Glossary

[A] [B] [C] [D] [E] [F] [G] [H] [I] [J] [K] [L] [M]
[N] [O] [P] [Q] [R] [S] [T] [U] [V] [W] [X] [Y] [Z]

A

Abaptation
The process by which the present match between organisms and their environment, and the constraints on this match, have been determined by evolutionary forces acting on ancestors. The prefix 'ab-' emphasizes that the heritable characteristics of an organism are consequences of the past and not anticipation of the present or future.
Abiotic
Non-living; usually applied to the physical and chemical aspects of an organism's environment.
Abundance
The number of organisms in a population, combining 'intensity' (density within inhabited areas) and 'prevalence' (number and size of inhabited areas).
Acclimation
The habituation of an organism's physiological response to environmental conditions (usually applied to laboratory environments).
Acclimatization
The habituation of an organism's physiological response to environmental conditions (usually applied to natural environments).
'Acid rain'
Rain with a very low pH (often below 4.0) resulting from emissions to the atmosphere of oxides of sulfur and nitrogen.
Adaptation
A confusing word used to mean quite different things.
(i) Characteristics of organisms evolved as a consequence of natural selection in its evolutionary past and which result in a close match with features of the environment and/or constrain the organism to life in a narrow range of environments. The prefix 'ad-' is unfortunate as it implies that the process anticipates the present or the future (see Abaptation).
(ii) Changes in the form or behavior of an organism during its life as a response to environmental stimuli, e.g. the formation of sun and shade leaves on the same tree and the acquisition of cold tolerance as a result of prior experience of low temperatures.
(iii) Changes in the excitability of a sense organ as a result of continuous stimulation.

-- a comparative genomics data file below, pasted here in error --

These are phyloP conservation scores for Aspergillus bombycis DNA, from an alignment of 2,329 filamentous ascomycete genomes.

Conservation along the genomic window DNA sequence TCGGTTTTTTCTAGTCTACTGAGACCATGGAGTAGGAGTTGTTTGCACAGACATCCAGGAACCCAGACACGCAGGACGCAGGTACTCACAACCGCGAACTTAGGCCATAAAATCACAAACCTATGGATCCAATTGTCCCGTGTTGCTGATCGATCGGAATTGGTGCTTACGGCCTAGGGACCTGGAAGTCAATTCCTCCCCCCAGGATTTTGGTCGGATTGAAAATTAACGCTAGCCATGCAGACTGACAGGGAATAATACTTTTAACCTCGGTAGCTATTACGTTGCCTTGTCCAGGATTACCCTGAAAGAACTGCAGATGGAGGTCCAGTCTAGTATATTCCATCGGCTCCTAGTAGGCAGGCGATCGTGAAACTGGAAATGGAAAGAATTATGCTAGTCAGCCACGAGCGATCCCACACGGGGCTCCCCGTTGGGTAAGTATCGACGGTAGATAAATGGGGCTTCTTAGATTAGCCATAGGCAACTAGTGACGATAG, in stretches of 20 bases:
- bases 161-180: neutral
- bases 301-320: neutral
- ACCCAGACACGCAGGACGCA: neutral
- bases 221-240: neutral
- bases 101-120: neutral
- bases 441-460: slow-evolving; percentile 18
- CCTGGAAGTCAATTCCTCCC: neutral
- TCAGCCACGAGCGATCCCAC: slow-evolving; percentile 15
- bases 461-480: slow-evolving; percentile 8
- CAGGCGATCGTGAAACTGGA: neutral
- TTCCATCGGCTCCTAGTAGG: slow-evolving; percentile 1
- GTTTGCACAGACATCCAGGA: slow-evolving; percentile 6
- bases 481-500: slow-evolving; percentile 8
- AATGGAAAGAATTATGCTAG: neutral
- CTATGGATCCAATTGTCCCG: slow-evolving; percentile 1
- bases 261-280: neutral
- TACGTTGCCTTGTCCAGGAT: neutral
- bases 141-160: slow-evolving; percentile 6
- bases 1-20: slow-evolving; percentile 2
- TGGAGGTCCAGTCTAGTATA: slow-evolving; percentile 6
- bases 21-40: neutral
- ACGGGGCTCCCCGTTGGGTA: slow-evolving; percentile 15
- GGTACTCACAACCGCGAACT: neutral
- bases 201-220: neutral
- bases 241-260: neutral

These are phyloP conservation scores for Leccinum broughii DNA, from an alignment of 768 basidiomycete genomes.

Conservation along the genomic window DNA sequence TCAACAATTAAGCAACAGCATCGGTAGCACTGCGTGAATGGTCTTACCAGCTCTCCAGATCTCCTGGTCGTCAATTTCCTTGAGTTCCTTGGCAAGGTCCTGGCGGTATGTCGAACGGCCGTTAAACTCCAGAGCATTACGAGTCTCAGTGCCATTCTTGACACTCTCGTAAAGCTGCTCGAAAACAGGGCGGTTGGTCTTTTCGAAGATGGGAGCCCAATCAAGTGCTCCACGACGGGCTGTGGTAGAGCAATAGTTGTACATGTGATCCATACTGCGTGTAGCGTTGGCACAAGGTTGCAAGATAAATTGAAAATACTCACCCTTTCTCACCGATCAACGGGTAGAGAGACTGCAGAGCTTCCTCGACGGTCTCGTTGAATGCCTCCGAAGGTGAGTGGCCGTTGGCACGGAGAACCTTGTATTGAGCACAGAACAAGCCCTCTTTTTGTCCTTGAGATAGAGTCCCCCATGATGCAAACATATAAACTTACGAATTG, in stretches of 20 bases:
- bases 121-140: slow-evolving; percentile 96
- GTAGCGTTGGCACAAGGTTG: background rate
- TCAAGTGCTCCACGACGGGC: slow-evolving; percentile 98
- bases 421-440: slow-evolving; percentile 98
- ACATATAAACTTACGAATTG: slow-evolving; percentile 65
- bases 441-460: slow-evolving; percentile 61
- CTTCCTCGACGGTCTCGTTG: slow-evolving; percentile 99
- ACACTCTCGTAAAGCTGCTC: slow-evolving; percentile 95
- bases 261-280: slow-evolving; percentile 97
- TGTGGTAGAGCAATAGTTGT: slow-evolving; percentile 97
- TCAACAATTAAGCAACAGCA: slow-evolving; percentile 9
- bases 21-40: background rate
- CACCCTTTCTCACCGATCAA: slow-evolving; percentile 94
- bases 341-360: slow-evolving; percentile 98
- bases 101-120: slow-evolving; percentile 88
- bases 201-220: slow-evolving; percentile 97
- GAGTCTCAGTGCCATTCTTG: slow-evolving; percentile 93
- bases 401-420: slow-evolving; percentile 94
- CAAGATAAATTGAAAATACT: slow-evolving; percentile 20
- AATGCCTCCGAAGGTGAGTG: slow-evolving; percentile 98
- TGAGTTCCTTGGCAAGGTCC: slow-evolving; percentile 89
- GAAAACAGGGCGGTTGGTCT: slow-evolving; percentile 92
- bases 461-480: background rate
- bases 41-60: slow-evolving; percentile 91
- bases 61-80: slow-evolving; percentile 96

Adenosine triphosphate (ATP)
Molecule composed of adenine, ribose and three phosphate groups bound by high-energy linkages and associated with energy transfer in living cells.
Adiabatic expansion
Expansion taking place without heat entering or leaving the system.
Adventitious roots
Roots that arise in 'abnormal' positions, e.g. from a stem or leaf. The contrast is with the primary roots that develop from the axis of a seedling and roots that arise from other roots.
Aerobic decomposition
The process of breakdown of organic molecules to simple inorganic constituents when oxygen is in free supply.
Aesthetic injury level
The level of pest abundance above which aesthetic or sociological considerations suggest control measures should be taken against the pest.
Aestivation
A state of dormancy during the summer or dry season. (The word is also used by botanists to describe the arrangement of the parts in a flower bud.)
Aggregated distribution
The distribution of organisms in which individuals are closer together than they would be if they were randomly or evenly distributed.
Aggregation of risk
A pattern in which prey vary, from prey patch to prey patch, more than would be expected by chance alone in their risk of being attacked by a predator (especially applied to hosts varying in their risk of being attacked by parasitoids).
Aggregative response
The response of a predator through which it spends more time either in habitat patches with higher densities of prey, leading to higher densities of predators in patches with higher densities of prey, or in habitat patches with lower densities of prey, leading to higher densities of predators in patches with lower densities of prey. (See also Aggregation of risk.)